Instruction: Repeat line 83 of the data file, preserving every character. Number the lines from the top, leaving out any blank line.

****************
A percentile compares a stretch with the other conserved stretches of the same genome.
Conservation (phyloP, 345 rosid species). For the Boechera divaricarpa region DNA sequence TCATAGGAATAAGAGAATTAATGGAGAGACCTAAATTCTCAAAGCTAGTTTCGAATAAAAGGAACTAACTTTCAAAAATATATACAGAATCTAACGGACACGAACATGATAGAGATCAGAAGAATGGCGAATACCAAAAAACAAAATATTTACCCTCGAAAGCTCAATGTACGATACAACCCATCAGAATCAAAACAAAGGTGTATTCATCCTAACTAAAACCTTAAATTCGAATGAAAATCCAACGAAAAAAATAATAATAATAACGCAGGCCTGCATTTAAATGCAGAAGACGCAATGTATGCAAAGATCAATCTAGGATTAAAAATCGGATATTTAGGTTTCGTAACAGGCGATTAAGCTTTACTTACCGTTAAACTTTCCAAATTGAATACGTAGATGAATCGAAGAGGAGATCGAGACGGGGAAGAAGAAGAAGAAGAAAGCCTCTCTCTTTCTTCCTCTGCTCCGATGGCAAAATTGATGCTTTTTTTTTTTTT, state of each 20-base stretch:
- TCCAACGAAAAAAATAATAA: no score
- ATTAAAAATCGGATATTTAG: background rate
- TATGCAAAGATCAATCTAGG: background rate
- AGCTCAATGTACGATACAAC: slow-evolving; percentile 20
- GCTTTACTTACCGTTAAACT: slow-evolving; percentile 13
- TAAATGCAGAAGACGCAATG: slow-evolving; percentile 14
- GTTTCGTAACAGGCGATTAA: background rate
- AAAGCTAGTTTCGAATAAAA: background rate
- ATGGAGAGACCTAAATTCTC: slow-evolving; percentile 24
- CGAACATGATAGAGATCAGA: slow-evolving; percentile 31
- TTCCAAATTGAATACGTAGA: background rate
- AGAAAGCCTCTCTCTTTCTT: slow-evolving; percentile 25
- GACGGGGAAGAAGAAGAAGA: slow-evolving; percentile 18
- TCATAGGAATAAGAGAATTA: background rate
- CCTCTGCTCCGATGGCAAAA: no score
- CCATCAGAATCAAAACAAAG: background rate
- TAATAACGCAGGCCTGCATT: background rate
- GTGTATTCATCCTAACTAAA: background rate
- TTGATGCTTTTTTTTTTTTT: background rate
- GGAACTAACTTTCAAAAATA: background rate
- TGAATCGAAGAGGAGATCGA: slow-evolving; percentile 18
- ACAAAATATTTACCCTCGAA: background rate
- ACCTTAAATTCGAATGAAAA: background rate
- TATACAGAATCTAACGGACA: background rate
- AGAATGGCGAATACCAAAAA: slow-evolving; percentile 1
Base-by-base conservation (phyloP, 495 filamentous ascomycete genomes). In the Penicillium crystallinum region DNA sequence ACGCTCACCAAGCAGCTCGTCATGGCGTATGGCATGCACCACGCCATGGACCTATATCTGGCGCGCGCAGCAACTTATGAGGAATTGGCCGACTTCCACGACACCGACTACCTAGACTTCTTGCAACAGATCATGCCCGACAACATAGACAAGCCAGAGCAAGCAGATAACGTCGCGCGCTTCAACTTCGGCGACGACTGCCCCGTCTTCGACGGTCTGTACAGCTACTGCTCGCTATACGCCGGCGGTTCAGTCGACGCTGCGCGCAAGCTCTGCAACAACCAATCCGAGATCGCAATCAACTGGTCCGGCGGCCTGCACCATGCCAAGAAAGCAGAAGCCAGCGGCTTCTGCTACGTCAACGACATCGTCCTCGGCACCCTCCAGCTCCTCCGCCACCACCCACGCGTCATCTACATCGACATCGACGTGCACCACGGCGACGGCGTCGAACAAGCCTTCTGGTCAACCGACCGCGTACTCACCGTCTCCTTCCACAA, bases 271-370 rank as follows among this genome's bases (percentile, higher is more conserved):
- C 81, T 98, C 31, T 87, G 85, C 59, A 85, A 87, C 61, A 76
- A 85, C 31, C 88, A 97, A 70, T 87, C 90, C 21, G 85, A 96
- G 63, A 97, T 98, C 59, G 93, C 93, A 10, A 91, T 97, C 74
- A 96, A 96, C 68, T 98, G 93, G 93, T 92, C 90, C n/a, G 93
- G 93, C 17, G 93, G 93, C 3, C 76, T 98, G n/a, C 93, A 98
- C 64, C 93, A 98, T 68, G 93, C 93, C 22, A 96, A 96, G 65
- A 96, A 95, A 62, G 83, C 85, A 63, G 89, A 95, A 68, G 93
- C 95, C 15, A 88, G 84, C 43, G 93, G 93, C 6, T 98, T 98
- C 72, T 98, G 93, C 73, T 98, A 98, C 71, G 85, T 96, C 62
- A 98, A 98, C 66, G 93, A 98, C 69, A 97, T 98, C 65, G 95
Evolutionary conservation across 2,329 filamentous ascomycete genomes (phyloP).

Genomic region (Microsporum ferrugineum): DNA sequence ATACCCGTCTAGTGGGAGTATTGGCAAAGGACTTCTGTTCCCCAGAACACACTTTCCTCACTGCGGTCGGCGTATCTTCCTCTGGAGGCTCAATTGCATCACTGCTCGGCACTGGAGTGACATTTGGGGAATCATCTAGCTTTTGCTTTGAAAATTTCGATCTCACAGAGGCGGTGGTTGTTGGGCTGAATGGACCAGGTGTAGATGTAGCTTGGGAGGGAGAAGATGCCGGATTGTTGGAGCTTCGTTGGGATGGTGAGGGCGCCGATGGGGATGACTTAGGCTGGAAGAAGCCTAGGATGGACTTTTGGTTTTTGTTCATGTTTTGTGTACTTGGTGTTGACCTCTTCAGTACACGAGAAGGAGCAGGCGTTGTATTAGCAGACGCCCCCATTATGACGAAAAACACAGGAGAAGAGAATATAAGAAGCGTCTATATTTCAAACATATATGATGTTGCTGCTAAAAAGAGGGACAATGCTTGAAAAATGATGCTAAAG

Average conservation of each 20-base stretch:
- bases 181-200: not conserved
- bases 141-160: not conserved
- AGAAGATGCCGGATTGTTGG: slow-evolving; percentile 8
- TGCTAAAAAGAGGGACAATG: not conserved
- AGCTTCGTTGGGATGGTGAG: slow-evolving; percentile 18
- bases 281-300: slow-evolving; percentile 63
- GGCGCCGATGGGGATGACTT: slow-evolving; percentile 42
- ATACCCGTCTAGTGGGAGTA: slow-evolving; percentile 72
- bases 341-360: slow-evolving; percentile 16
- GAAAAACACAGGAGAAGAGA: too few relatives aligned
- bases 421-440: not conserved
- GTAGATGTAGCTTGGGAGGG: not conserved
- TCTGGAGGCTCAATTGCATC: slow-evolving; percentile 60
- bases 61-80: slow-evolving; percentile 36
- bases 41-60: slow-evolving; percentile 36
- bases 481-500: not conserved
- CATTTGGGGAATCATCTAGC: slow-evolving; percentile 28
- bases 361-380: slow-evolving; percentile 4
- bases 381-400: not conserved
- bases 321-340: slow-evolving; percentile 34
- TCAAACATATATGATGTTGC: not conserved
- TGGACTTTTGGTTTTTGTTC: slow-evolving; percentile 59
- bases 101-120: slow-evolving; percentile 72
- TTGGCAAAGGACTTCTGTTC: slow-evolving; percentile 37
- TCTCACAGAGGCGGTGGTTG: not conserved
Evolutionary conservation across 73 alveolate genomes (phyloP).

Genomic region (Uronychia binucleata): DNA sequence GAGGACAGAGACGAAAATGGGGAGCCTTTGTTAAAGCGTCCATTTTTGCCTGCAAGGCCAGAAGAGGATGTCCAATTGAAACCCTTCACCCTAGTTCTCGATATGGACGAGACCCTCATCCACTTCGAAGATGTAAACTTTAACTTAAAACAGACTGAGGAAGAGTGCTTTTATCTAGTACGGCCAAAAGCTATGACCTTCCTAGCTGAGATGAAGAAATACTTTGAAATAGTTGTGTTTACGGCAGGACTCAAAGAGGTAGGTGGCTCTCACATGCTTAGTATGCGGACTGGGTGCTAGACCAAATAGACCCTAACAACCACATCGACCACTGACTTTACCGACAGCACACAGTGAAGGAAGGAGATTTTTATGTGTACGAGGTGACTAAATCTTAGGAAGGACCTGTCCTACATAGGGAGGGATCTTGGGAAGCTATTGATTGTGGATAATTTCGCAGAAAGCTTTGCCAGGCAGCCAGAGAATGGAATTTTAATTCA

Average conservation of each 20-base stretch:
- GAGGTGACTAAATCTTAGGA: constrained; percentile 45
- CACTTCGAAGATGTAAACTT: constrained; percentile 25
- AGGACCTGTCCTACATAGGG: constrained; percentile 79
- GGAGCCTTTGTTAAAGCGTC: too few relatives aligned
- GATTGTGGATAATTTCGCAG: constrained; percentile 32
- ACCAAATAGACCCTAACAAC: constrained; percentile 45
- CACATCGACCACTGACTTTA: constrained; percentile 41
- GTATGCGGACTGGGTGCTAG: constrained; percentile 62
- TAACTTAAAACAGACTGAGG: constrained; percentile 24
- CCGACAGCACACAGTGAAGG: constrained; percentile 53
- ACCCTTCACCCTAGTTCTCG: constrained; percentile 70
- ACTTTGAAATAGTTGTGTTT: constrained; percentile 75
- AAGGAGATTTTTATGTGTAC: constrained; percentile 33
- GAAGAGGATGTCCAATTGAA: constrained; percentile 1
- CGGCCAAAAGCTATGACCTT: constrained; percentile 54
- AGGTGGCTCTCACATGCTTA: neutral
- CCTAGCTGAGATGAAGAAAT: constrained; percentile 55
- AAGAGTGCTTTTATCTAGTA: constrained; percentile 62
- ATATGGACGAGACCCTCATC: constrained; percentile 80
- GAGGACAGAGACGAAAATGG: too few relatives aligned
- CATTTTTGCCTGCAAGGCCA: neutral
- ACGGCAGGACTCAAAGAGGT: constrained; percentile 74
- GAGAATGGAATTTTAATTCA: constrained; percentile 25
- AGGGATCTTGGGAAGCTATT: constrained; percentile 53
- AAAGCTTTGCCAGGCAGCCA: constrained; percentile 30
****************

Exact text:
- GAAGAGGATGTCCAATTGAA: constrained; percentile 1